Incidental learning plays a crucial role in the initial phases of language acquisition. However the knowledge derived from implicit learning, which is based on prediction-based mechanisms, may become explicit. The role that attention plays in the formation of implicit and explicit knowledge of the learned material is unclear. In the present study, we investigated the role that attention plays in the acquisition of non-adjacent rule learning from speech. In addition, we also tested whether the amount of attention during learning changes the representation of the learned material after a 24 h delay containing sleep. For that, we developed an experiment run on two consecutive days consisting on the exposure to an artificial language that contained non-adjacent dependencies (rules) between words whereas different conditions were established to manipulate the amount of attention given to the rules (target and non-target conditions). Furthermore, we used both indirect and direct measures of learning that are more sensitive to implicit and explicit knowledge, respectively. Whereas the indirect measures indicated that learning of the rules occurred regardless of attention, more explicit judgments after learning showed differences in the type of learning reached under the two attention conditions. 24 hours later, indirect measures showed no further improvements during additional language exposure and explicit judgments indicated that only the information more robustly learned in the previous day, was consolidated.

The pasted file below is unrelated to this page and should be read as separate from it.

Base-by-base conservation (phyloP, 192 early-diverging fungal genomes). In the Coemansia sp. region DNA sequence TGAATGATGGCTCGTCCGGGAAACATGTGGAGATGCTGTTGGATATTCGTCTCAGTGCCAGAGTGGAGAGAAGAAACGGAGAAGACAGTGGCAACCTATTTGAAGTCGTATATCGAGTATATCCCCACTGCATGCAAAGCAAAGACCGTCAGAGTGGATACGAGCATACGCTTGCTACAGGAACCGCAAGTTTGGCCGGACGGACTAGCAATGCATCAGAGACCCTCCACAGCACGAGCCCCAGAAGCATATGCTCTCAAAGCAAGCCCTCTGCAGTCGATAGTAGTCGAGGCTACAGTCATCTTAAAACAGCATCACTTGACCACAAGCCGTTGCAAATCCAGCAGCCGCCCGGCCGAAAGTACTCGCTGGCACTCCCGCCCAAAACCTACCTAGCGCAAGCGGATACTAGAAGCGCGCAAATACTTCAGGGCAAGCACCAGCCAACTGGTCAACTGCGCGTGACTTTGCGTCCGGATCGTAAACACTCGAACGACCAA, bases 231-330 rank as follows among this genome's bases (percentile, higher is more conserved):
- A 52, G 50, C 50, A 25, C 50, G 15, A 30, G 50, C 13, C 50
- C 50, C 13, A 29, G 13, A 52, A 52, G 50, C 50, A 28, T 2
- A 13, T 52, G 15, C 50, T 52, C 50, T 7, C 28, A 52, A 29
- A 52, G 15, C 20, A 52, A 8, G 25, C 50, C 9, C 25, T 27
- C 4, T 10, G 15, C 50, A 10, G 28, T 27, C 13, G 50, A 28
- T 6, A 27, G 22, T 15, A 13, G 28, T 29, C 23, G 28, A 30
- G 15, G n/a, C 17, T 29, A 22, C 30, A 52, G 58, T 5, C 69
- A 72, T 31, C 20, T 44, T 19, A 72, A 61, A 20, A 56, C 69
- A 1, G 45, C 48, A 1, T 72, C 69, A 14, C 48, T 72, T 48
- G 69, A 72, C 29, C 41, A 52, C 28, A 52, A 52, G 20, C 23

López-Barroso, D., Cucurell, D., Rodríguez-Fornells, A., & de Diego-Balaguer, R. (2016). Attentional effects on rule extraction and consolidation from speech. Cognition, 152, 61–69. https://doi.org/10.1016/j.cognition.2016.03.016